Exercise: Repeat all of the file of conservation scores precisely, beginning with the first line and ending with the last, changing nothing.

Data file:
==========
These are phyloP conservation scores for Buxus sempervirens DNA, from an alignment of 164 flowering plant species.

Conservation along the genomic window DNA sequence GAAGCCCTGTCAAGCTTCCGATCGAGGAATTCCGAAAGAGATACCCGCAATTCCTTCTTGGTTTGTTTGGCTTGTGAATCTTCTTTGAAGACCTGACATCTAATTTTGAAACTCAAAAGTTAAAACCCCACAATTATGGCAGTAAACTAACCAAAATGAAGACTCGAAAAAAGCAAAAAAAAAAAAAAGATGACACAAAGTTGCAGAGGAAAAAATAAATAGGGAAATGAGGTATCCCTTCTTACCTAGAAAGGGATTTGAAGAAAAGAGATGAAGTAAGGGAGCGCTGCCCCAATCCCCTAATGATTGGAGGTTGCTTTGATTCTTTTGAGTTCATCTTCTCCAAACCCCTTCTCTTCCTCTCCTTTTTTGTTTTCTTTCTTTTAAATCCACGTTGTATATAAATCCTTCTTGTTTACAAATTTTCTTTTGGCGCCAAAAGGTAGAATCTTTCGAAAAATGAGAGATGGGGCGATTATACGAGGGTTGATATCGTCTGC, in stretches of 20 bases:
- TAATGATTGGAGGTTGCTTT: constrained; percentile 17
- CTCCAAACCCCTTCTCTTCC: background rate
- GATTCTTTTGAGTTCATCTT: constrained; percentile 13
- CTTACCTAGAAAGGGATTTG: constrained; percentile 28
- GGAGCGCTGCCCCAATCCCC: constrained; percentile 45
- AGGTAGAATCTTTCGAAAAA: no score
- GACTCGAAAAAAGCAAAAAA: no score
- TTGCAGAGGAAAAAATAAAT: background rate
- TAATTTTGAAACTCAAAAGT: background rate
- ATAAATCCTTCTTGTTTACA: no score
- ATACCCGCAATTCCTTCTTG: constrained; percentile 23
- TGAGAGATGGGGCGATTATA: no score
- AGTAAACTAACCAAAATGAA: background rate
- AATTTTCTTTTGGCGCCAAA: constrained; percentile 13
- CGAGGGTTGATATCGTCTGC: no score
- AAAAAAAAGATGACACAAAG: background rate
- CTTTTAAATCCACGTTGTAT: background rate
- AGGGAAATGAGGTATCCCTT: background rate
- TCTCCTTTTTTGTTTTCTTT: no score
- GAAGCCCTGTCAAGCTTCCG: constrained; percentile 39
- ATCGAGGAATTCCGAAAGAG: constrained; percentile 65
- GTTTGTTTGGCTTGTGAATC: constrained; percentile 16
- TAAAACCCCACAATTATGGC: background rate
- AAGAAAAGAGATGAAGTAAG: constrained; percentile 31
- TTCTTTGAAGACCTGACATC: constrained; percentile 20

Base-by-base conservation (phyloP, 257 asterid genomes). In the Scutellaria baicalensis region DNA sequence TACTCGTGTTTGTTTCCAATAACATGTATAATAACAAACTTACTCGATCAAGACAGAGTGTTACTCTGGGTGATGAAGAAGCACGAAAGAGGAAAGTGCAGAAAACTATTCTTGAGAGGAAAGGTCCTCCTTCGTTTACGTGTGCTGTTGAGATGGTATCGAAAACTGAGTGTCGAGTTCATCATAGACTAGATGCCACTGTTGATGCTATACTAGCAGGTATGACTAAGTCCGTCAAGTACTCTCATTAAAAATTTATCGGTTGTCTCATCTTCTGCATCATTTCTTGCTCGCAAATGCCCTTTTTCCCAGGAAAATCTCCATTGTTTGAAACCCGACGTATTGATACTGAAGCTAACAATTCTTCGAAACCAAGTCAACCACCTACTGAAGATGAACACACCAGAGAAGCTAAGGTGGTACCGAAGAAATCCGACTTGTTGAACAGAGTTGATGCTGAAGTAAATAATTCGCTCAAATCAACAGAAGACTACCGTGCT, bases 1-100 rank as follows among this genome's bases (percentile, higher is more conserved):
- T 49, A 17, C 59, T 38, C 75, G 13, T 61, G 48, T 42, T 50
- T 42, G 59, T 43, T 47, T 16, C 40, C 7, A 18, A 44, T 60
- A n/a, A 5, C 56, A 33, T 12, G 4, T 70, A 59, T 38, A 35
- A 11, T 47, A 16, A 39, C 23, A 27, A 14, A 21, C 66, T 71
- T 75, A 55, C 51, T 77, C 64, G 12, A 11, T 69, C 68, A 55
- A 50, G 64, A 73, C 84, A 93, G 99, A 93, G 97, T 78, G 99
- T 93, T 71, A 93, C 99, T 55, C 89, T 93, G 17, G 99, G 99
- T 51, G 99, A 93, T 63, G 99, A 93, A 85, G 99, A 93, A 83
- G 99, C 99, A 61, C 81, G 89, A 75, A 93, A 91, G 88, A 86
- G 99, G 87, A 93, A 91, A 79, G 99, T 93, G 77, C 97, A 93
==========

These are phyloP conservation scores for Buxus sempervirens DNA, from an alignment of 164 flowering plant species.

Conservation along the genomic window DNA sequence GAAGCCCTGTCAAGCTTCCGATCGAGGAATTCCGAAAGAGATACCCGCAATTCCTTCTTGGTTTGTTTGGCTTGTGAATCTTCTTTGAAGACCTGACATCTAATTTTGAAACTCAAAAGTTAAAACCCCACAATTATGGCAGTAAACTAACCAAAATGAAGACTCGAAAAAAGCAAAAAAAAAAAAAAGATGACACAAAGTTGCAGAGGAAAAAATAAATAGGGAAATGAGGTATCCCTTCTTACCTAGAAAGGGATTTGAAGAAAAGAGATGAAGTAAGGGAGCGCTGCCCCAATCCCCTAATGATTGGAGGTTGCTTTGATTCTTTTGAGTTCATCTTCTCCAAACCCCTTCTCTTCCTCTCCTTTTTTGTTTTCTTTCTTTTAAATCCACGTTGTATATAAATCCTTCTTGTTTACAAATTTTCTTTTGGCGCCAAAAGGTAGAATCTTTCGAAAAATGAGAGATGGGGCGATTATACGAGGGTTGATATCGTCTGC, in stretches of 20 bases:
- TAATGATTGGAGGTTGCTTT: constrained; percentile 17
- CTCCAAACCCCTTCTCTTCC: background rate
- GATTCTTTTGAGTTCATCTT: constrained; percentile 13
- CTTACCTAGAAAGGGATTTG: constrained; percentile 28
- GGAGCGCTGCCCCAATCCCC: constrained; percentile 45
- AGGTAGAATCTTTCGAAAAA: no score
- GACTCGAAAAAAGCAAAAAA: no score
- TTGCAGAGGAAAAAATAAAT: background rate
- TAATTTTGAAACTCAAAAGT: background rate
- ATAAATCCTTCTTGTTTACA: no score
- ATACCCGCAATTCCTTCTTG: constrained; percentile 23
- TGAGAGATGGGGCGATTATA: no score
- AGTAAACTAACCAAAATGAA: background rate
- AATTTTCTTTTGGCGCCAAA: constrained; percentile 13
- CGAGGGTTGATATCGTCTGC: no score
- AAAAAAAAGATGACACAAAG: background rate
- CTTTTAAATCCACGTTGTAT: background rate
- AGGGAAATGAGGTATCCCTT: background rate
- TCTCCTTTTTTGTTTTCTTT: no score
- GAAGCCCTGTCAAGCTTCCG: constrained; percentile 39
- ATCGAGGAATTCCGAAAGAG: constrained; percentile 65
- GTTTGTTTGGCTTGTGAATC: constrained; percentile 16
- TAAAACCCCACAATTATGGC: background rate
- AAGAAAAGAGATGAAGTAAG: constrained; percentile 31
- TTCTTTGAAGACCTGACATC: constrained; percentile 20

Base-by-base conservation (phyloP, 257 asterid genomes). In the Scutellaria baicalensis region DNA sequence TACTCGTGTTTGTTTCCAATAACATGTATAATAACAAACTTACTCGATCAAGACAGAGTGTTACTCTGGGTGATGAAGAAGCACGAAAGAGGAAAGTGCAGAAAACTATTCTTGAGAGGAAAGGTCCTCCTTCGTTTACGTGTGCTGTTGAGATGGTATCGAAAACTGAGTGTCGAGTTCATCATAGACTAGATGCCACTGTTGATGCTATACTAGCAGGTATGACTAAGTCCGTCAAGTACTCTCATTAAAAATTTATCGGTTGTCTCATCTTCTGCATCATTTCTTGCTCGCAAATGCCCTTTTTCCCAGGAAAATCTCCATTGTTTGAAACCCGACGTATTGATACTGAAGCTAACAATTCTTCGAAACCAAGTCAACCACCTACTGAAGATGAACACACCAGAGAAGCTAAGGTGGTACCGAAGAAATCCGACTTGTTGAACAGAGTTGATGCTGAAGTAAATAATTCGCTCAAATCAACAGAAGACTACCGTGCT, bases 1-100 rank as follows among this genome's bases (percentile, higher is more conserved):
- T 49, A 17, C 59, T 38, C 75, G 13, T 61, G 48, T 42, T 50
- T 42, G 59, T 43, T 47, T 16, C 40, C 7, A 18, A 44, T 60
- A n/a, A 5, C 56, A 33, T 12, G 4, T 70, A 59, T 38, A 35
- A 11, T 47, A 16, A 39, C 23, A 27, A 14, A 21, C 66, T 71
- T 75, A 55, C 51, T 77, C 64, G 12, A 11, T 69, C 68, A 55
- A 50, G 64, A 73, C 84, A 93, G 99, A 93, G 97, T 78, G 99
- T 93, T 71, A 93, C 99, T 55, C 89, T 93, G 17, G 99, G 99
- T 51, G 99, A 93, T 63, G 99, A 93, A 85, G 99, A 93, A 83
- G 99, C 99, A 61, C 81, G 89, A 75, A 93, A 91, G 88, A 86
- G 99, G 87, A 93, A 91, A 79, G 99, T 93, G 77, C 97, A 93